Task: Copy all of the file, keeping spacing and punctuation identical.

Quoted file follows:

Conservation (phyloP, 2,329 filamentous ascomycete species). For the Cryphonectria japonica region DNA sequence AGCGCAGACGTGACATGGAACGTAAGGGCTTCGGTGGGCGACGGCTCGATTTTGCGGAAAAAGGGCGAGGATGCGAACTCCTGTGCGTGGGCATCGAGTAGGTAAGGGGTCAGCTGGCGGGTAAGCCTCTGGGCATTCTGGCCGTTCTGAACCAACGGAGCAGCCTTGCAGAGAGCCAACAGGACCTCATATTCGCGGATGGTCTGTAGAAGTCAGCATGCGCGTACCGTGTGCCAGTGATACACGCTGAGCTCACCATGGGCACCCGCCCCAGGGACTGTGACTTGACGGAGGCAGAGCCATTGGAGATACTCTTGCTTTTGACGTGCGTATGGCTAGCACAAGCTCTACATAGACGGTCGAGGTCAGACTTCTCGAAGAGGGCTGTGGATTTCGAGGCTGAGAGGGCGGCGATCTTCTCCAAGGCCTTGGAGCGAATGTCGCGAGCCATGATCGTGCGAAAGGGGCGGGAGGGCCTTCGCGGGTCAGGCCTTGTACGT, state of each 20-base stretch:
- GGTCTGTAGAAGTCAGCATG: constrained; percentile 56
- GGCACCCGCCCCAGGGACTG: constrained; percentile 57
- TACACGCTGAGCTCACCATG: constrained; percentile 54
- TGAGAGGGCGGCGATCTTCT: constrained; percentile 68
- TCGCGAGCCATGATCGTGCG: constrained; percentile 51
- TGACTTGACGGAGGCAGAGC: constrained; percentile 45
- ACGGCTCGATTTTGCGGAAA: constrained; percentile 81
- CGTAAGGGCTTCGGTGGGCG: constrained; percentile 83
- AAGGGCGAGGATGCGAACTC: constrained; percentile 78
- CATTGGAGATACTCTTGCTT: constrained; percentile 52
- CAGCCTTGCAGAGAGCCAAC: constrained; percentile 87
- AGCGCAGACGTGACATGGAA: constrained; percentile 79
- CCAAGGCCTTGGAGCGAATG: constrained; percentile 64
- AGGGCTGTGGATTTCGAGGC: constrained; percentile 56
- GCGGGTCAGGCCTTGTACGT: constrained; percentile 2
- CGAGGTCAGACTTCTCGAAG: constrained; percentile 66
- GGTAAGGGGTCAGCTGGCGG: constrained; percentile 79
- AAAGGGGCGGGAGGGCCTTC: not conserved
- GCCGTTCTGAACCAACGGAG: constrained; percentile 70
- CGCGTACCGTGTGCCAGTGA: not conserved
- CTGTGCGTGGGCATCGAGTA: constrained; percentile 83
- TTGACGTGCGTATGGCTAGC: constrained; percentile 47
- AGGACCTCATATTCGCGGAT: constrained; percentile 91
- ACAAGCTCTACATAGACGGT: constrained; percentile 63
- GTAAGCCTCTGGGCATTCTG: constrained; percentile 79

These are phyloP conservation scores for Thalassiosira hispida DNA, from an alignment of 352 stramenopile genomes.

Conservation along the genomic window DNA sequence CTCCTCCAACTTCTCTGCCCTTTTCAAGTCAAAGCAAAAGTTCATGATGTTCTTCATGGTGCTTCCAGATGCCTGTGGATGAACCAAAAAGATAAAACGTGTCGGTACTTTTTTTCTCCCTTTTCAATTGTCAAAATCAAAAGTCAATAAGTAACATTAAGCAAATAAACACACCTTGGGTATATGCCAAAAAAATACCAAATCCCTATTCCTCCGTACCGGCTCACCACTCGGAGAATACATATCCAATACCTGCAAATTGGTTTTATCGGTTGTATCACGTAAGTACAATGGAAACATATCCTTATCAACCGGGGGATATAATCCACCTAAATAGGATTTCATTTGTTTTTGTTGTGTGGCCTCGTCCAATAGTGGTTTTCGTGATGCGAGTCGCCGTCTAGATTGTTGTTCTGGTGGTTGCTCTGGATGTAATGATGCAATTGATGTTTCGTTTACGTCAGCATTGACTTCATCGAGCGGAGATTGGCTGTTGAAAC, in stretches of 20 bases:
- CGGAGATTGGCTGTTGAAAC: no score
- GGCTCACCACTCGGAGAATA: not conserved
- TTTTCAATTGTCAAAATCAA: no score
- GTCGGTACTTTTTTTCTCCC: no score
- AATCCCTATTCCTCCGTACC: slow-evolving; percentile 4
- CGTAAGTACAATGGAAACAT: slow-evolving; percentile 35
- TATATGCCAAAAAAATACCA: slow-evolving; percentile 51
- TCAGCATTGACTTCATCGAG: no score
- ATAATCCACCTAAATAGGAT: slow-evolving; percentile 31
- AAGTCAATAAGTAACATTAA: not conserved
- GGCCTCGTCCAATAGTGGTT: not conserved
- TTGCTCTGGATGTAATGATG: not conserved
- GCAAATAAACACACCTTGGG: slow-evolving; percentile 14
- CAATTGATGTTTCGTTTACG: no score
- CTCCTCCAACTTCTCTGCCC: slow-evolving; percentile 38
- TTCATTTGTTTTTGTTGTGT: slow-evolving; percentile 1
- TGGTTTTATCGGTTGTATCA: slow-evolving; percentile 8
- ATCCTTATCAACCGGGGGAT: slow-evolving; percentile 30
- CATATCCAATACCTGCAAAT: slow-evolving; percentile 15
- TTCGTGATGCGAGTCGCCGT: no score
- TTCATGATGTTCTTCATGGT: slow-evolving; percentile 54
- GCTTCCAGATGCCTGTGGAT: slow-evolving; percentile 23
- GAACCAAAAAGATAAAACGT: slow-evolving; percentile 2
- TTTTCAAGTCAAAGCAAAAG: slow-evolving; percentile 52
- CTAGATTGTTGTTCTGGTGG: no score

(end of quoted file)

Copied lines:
Conservation (phyloP, 2,329 filamentous ascomycete species). For the Cryphonectria japonica region DNA sequence AGCGCAGACGTGACATGGAACGTAAGGGCTTCGGTGGGCGACGGCTCGATTTTGCGGAAAAAGGGCGAGGATGCGAACTCCTGTGCGTGGGCATCGAGTAGGTAAGGGGTCAGCTGGCGGGTAAGCCTCTGGGCATTCTGGCCGTTCTGAACCAACGGAGCAGCCTTGCAGAGAGCCAACAGGACCTCATATTCGCGGATGGTCTGTAGAAGTCAGCATGCGCGTACCGTGTGCCAGTGATACACGCTGAGCTCACCATGGGCACCCGCCCCAGGGACTGTGACTTGACGGAGGCAGAGCCATTGGAGATACTCTTGCTTTTGACGTGCGTATGGCTAGCACAAGCTCTACATAGACGGTCGAGGTCAGACTTCTCGAAGAGGGCTGTGGATTTCGAGGCTGAGAGGGCGGCGATCTTCTCCAAGGCCTTGGAGCGAATGTCGCGAGCCATGATCGTGCGAAAGGGGCGGGAGGGCCTTCGCGGGTCAGGCCTTGTACGT, state of each 20-base stretch:
- GGTCTGTAGAAGTCAGCATG: constrained; percentile 56
- GGCACCCGCCCCAGGGACTG: constrained; percentile 57
- TACACGCTGAGCTCACCATG: constrained; percentile 54
- TGAGAGGGCGGCGATCTTCT: constrained; percentile 68
- TCGCGAGCCATGATCGTGCG: constrained; percentile 51
- TGACTTGACGGAGGCAGAGC: constrained; percentile 45
- ACGGCTCGATTTTGCGGAAA: constrained; percentile 81
- CGTAAGGGCTTCGGTGGGCG: constrained; percentile 83
- AAGGGCGAGGATGCGAACTC: constrained; percentile 78
- CATTGGAGATACTCTTGCTT: constrained; percentile 52
- CAGCCTTGCAGAGAGCCAAC: constrained; percentile 87
- AGCGCAGACGTGACATGGAA: constrained; percentile 79
- CCAAGGCCTTGGAGCGAATG: constrained; percentile 64
- AGGGCTGTGGATTTCGAGGC: constrained; percentile 56
- GCGGGTCAGGCCTTGTACGT: constrained; percentile 2
- CGAGGTCAGACTTCTCGAAG: constrained; percentile 66
- GGTAAGGGGTCAGCTGGCGG: constrained; percentile 79
- AAAGGGGCGGGAGGGCCTTC: not conserved
- GCCGTTCTGAACCAACGGAG: constrained; percentile 70
- CGCGTACCGTGTGCCAGTGA: not conserved
- CTGTGCGTGGGCATCGAGTA: constrained; percentile 83
- TTGACGTGCGTATGGCTAGC: constrained; percentile 47
- AGGACCTCATATTCGCGGAT: constrained; percentile 91
- ACAAGCTCTACATAGACGGT: constrained; percentile 63
- GTAAGCCTCTGGGCATTCTG: constrained; percentile 79

These are phyloP conservation scores for Thalassiosira hispida DNA, from an alignment of 352 stramenopile genomes.

Conservation along the genomic window DNA sequence CTCCTCCAACTTCTCTGCCCTTTTCAAGTCAAAGCAAAAGTTCATGATGTTCTTCATGGTGCTTCCAGATGCCTGTGGATGAACCAAAAAGATAAAACGTGTCGGTACTTTTTTTCTCCCTTTTCAATTGTCAAAATCAAAAGTCAATAAGTAACATTAAGCAAATAAACACACCTTGGGTATATGCCAAAAAAATACCAAATCCCTATTCCTCCGTACCGGCTCACCACTCGGAGAATACATATCCAATACCTGCAAATTGGTTTTATCGGTTGTATCACGTAAGTACAATGGAAACATATCCTTATCAACCGGGGGATATAATCCACCTAAATAGGATTTCATTTGTTTTTGTTGTGTGGCCTCGTCCAATAGTGGTTTTCGTGATGCGAGTCGCCGTCTAGATTGTTGTTCTGGTGGTTGCTCTGGATGTAATGATGCAATTGATGTTTCGTTTACGTCAGCATTGACTTCATCGAGCGGAGATTGGCTGTTGAAAC, in stretches of 20 bases:
- CGGAGATTGGCTGTTGAAAC: no score
- GGCTCACCACTCGGAGAATA: not conserved
- TTTTCAATTGTCAAAATCAA: no score
- GTCGGTACTTTTTTTCTCCC: no score
- AATCCCTATTCCTCCGTACC: slow-evolving; percentile 4
- CGTAAGTACAATGGAAACAT: slow-evolving; percentile 35
- TATATGCCAAAAAAATACCA: slow-evolving; percentile 51
- TCAGCATTGACTTCATCGAG: no score
- ATAATCCACCTAAATAGGAT: slow-evolving; percentile 31
- AAGTCAATAAGTAACATTAA: not conserved
- GGCCTCGTCCAATAGTGGTT: not conserved
- TTGCTCTGGATGTAATGATG: not conserved
- GCAAATAAACACACCTTGGG: slow-evolving; percentile 14
- CAATTGATGTTTCGTTTACG: no score
- CTCCTCCAACTTCTCTGCCC: slow-evolving; percentile 38
- TTCATTTGTTTTTGTTGTGT: slow-evolving; percentile 1
- TGGTTTTATCGGTTGTATCA: slow-evolving; percentile 8
- ATCCTTATCAACCGGGGGAT: slow-evolving; percentile 30
- CATATCCAATACCTGCAAAT: slow-evolving; percentile 15
- TTCGTGATGCGAGTCGCCGT: no score
- TTCATGATGTTCTTCATGGT: slow-evolving; percentile 54
- GCTTCCAGATGCCTGTGGAT: slow-evolving; percentile 23
- GAACCAAAAAGATAAAACGT: slow-evolving; percentile 2
- TTTTCAAGTCAAAGCAAAAG: slow-evolving; percentile 52
- CTAGATTGTTGTTCTGGTGG: no score